Princeton
University

COS 487/MAT 407


Grading: The grade will be based upon assignments, which will be handed out every roughly two weeks. A week will be given to complete each assignment. Collaborating with your classmates on assignments is encouraged, with the exception of the last assignment that should be completed alone. The last assignment will constitute for 30% of the grade and the rest of the assignments for 70%.
Assignments should be typed. LaTeX is strongly recommended, it's free and can be downloaded here.
Here is a suggested LaTaX template for problem sets' solutions (.tex), this is what it looks like once compiled (.pdf).
Lectures: TueThu 1:302:50pm, Room: Friend Center 016, Signup on Piazza: Link
Professor: Gillat Kol
 316 CS Building gkol@princeton.edu
TA: Raghuvansh Saxena rrsaxena@princeton.edu
Honor Code for This Course
The grade is based on problem sets. You are encouraged to work in groups upto three people on each problem set, accept the last problem set (groups may change between problem sets). However, we ask that you dedicate enough time to think about each problem by yourself before consulting others. You must write up each problem solution by yourself without assistance and are asked to identify your collaborators on problem sets. You must complete the last problem set by yourself and are not allowed to discuss it with anyone until after the deadline.Date 
Lecture topics 
Reading 
Lecture 1, Sep 14 
Introduction to Course Topics  Computational models.  Computability theory and connections to mathematical logic.  Complexity theory and the P vs. NP problem.  Deterministic finite automata (DFA): definition, examples. 
Chapter 1.1 of text. 
Lecture 2, Sep 19 
Topic: Finite Automata (cont'd)  Nondeterministic finite automata (NFA): definition, equivalence of DFAs and NFAs.  Regular expressions: definition, examples.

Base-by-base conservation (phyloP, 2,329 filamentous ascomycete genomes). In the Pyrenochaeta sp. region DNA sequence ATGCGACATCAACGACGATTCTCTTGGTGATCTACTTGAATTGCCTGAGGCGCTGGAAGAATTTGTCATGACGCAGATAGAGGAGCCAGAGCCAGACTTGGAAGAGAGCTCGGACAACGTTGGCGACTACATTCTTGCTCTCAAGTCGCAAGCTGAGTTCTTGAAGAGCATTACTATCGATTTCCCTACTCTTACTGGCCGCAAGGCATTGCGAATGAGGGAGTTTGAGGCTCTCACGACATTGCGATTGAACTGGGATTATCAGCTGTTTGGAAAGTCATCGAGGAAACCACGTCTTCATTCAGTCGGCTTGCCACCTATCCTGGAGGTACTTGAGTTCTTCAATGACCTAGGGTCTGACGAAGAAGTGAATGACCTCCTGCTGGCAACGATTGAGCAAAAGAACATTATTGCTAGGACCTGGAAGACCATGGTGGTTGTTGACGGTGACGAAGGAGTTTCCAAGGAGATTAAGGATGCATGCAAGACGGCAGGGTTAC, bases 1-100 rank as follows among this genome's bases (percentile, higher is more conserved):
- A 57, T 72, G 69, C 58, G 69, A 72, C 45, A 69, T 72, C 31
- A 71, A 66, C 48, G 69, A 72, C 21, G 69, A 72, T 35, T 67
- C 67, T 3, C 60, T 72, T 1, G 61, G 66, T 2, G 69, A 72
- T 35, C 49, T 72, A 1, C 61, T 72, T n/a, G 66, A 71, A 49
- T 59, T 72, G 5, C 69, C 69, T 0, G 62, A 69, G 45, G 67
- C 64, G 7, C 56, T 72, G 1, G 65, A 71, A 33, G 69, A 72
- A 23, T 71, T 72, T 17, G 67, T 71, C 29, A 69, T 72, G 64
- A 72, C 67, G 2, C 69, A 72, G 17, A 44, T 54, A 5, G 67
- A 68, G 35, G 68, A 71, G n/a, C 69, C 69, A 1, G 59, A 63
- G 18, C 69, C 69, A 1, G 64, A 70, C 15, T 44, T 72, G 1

Chapters 1.21.3 of text. 
Lecture 3, Sep 21 
Topic: Finite Automata (cont'd)  Regular expressions: equivalence to DFAs.  Nonregular languages: the pumping lemma. 
Chapters 1.31.4 of text. 
Lecture 4, Sep 26 
Topic: Streaming Algorithms  Definition.  The distinguishably technique for space lower bounds.  The most frequent element problem  space upper and lower bounds. 
Notes on streaming algorithms by Ryan Williams and Luca Trevisan's. Notes on finding the majority element of a stream. 
Lecture 5, Sep 28 
Topic: Streaming Algorithms (cont'd)  The number of distinct elements problem  space upper and lower bounds.  The randomized streaming model: randomized algorithm for sampling and number of distinct elements. 
Notes on streaming algorithms by Ryan Williams and Luca Trevisan. 
Lecture 6, Oct 3 
Topic: Turing Machines  Deterministic Turing machines: definition, examples.  Multitape Turing machine: definition, equivalence to singletape Turing machines. 
Chapters 3.1,3.2 of text. 
Lecture 7, Oct 5 
Topic: Turing Machines (cont'd)  Nondeterministic Turing machines: definition, equivalence to deterministic Turing machines.  The ChurchTuring Thesis.  Definition of decidable and recognizable languages. 
Chapters 3.2,3.3,4.1 of text. 
Lecture 8, Oct 10 
Topic: Computability Theory (cont'd)  Examples of decidable and recognizable languages.  Diagonalization arguments and undecidable languages (Acceptability and Halting).  Unrecognizable languages. 
Chapter 4 of text. 
Lecture 9, Oct 12 
Topic: Computability Theory (cont'd)  Reductions: definition, examples. 
Chapters 5.1,5.3 of text. 
Lecture 10, Oct 17 
Topic: Computability Theory (cont'd)  More reductions.  Rice's theorem. 
Chapter 5.1 of text. Proof of Rice's theorem is the answer to Problem 5.28. 
Next up: 
Topic: Computability and Mathematical Logic  Connections  Gödel's incompleteness theorems.  The ChurchTurning theorem (checking whether a statement has a proof is undecidable). 
Notes on unprovable statements by Luca Trevisan.